Story Submitted by John:
Mia and I met online and flirted back and forth for weeks. She was the one who first brought up the idea of meeting in person, and she said, "I know a great place with good, free food."
I had planned to pay for our first date, but she was adamant about meeting me at this "great, free" place, so she gave me the address and a time, and I confirmed it.
The day of the date, I drove to the address, 1333 Sycamore Street, to find that it was a sprawling retirement village. Figuring that I had made a mistake, I circled the block and checked the numbers again. Sure enough, 1333 Sycamore Street was an old-age center. I called Mia and asked her, "Do you have the address right? Or I possibly misheard you. It's an elderly complex."
"Park in any of the yellow spaces," Mia said, excitedly. "I can't wait to show you this place. I'll meet you inside the main building."
I parked in the first yellow space I saw, near what I guessed was the main building. I walked inside to a large atrium, lined with potted plants and portraits of old people. She was waiting for me, and she was dressed in a set of pale blue scrubs. She handed me a set and said, "Put these on. We'll fool them, easy."
She said, "The old people won't care, but the workers here can be bitchy about it. It's legal. Don't worry."
I had the vaguest of feelings of what she was planning, but I was curious enough to see it through at least a little bit more. I went back to my car to change into the scrubs and returned to the building. She led me a short way to a dining hall, where dozens of elderly persons were eating at long white tables. She approached a cart that was stacked with food trays, she grabbed one, and she walked past me, back toward the tables.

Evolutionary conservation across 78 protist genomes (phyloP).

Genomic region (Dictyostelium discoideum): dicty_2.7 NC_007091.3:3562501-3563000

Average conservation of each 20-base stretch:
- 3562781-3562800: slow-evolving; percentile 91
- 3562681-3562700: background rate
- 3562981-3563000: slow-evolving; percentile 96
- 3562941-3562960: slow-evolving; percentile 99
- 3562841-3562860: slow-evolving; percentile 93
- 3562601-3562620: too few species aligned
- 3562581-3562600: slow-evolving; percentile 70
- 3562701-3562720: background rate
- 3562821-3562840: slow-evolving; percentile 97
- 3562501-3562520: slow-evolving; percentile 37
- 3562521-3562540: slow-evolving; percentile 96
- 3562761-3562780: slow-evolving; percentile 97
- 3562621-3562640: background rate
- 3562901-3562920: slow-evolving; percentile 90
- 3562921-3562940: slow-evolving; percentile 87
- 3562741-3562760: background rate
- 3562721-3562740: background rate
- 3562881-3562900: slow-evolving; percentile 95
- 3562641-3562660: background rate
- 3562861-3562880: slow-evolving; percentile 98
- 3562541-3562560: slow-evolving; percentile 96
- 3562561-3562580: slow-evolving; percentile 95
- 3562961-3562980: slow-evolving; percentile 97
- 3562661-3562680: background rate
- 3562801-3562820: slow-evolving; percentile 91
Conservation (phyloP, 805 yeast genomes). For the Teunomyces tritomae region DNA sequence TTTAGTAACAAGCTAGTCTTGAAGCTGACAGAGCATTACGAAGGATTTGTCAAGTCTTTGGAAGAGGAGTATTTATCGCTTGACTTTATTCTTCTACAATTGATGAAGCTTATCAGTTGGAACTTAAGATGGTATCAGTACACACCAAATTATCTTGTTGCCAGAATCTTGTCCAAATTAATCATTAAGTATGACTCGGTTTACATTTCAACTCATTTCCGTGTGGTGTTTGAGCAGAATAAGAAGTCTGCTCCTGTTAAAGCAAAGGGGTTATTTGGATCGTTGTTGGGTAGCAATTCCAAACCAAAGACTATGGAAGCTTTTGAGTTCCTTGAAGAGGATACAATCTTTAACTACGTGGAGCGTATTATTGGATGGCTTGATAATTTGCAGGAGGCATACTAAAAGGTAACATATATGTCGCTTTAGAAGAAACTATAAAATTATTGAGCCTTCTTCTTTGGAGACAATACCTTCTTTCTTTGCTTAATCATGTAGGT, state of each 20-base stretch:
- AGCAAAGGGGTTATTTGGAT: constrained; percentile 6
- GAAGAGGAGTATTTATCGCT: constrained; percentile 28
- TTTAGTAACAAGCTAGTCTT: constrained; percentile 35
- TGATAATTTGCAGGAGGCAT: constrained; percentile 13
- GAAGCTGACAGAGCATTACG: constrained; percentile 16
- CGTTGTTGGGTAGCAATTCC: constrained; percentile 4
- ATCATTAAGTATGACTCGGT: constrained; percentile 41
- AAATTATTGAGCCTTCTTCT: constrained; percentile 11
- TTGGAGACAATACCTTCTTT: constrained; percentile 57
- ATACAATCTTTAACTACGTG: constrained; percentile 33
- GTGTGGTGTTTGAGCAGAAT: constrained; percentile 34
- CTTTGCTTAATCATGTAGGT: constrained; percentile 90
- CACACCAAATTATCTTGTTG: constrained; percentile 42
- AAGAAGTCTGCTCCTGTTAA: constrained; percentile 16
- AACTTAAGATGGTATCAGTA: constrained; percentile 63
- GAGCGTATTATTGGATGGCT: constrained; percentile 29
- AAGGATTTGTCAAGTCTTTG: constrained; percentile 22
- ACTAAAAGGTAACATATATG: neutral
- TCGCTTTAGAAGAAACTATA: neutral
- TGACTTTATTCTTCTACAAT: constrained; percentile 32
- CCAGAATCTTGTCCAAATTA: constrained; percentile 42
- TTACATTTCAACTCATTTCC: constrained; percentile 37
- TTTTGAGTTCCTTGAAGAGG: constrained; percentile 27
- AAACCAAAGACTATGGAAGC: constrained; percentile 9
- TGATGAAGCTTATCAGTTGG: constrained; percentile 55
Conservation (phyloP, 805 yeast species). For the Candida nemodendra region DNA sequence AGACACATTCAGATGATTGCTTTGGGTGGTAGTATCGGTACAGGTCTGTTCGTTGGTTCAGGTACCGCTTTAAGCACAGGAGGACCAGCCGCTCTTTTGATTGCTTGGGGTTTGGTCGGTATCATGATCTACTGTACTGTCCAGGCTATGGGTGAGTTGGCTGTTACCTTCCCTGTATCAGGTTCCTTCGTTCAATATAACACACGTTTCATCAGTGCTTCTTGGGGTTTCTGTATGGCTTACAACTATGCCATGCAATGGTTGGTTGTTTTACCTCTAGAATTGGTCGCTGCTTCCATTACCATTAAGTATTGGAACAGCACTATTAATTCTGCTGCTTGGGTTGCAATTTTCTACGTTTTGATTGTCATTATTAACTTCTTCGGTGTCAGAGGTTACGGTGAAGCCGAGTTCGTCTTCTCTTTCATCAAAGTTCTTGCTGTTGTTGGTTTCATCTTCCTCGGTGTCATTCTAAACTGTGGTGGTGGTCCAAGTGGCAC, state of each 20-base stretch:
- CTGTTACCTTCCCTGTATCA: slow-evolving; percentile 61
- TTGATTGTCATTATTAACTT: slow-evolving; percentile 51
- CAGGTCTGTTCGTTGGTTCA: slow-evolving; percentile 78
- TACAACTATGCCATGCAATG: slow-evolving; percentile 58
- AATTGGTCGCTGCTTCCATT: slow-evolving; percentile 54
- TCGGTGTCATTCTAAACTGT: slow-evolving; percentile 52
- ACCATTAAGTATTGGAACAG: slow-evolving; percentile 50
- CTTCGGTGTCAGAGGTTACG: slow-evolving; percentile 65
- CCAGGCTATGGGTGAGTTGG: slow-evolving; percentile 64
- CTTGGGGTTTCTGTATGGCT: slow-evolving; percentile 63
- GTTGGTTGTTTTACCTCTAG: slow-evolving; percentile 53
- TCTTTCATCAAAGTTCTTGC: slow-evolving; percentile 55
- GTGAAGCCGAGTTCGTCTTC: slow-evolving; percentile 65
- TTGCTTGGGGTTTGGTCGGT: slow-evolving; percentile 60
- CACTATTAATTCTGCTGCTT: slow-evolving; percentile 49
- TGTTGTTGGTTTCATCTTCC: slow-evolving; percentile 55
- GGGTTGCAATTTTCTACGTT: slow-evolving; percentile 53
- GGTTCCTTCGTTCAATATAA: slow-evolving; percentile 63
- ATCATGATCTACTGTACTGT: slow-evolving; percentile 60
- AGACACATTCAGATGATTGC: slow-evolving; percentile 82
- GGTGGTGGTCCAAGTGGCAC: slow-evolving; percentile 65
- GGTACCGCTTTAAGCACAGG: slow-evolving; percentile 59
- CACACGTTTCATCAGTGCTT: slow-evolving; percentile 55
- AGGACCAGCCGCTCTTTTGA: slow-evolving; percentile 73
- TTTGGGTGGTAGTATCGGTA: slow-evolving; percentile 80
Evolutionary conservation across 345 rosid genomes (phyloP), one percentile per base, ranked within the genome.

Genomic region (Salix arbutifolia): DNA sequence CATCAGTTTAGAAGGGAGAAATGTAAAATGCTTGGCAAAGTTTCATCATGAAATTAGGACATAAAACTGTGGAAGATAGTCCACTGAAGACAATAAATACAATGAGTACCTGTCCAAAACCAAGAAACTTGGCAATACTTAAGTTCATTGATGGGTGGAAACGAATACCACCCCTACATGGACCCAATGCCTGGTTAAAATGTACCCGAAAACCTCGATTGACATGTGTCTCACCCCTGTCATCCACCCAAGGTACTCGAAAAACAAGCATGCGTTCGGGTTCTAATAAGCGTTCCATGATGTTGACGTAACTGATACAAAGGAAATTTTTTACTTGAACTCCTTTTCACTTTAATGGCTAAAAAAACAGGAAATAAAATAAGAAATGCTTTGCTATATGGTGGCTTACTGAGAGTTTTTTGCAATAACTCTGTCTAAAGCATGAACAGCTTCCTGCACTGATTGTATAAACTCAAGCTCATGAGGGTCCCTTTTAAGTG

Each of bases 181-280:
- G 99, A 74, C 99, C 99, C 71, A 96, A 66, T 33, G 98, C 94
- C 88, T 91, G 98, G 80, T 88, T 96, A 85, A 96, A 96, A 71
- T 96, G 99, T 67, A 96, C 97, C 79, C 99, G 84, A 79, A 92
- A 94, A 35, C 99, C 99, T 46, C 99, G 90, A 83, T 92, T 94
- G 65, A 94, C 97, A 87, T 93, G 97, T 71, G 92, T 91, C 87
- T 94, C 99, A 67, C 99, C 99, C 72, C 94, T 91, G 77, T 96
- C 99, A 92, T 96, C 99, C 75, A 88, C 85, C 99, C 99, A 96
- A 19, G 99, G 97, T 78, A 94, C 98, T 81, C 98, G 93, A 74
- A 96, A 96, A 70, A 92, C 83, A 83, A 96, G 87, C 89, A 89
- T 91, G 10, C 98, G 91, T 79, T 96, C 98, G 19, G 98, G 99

I stopped her and whispered, "That probably belongs to somebody."
She replied, "They always have extras. Shut up and grab one."
Once we were sitting down over our trays of oatmeal, peaches, and boiled chicken, she gave me a big smile and shoveled spoonfuls of oatmeal into her mouth.
"Isn't this great?" she asked, "Free old-people food!"
For me, dates are less about how much I pay and more about atmosphere and the person I'm with. I have to say that eating dinner in a sterile, white cafeteria that smelled of ammonia and was filled with very elderly people wasn't exactly the kind of candlelit dinner I had imagined.
"Mmm," she said, finishing her tray of food and wiping her mouth on her sleeve. She stood up and I asked her, "Where are you going?"
She replied, "To get more food! Want some? It's all free!"
I had barely picked at anything, and I told her, "No, I'm all right."
She returned with two more trays and set them down in front of us. I said, "I appreciate the extra tray, but I think I'll be fine with just this first one."
She gave me a look, then said, "They're both for me. I know you're perfectly capable of getting your own, if you want seconds."
There wasn't much in the way of conversation, as she was too busy eating. When I finished eating from my tray, she said, "And the best part is that we can just leave the trays here. Someone will come by to clean them up for us!"
I picked up my tray and brought it to the used cart tray, all the same. "Wow," she said, following me there, "Look at you. Ready to go?"
We walked out of the main building together, she gave me a hug, said, "Goodnight!" and walked briskly away to her car. I returned to my vehicle, changed out of the scrubs, returned them inside the building, and drove home, never to hear from Mia again.
Story Submitted by John: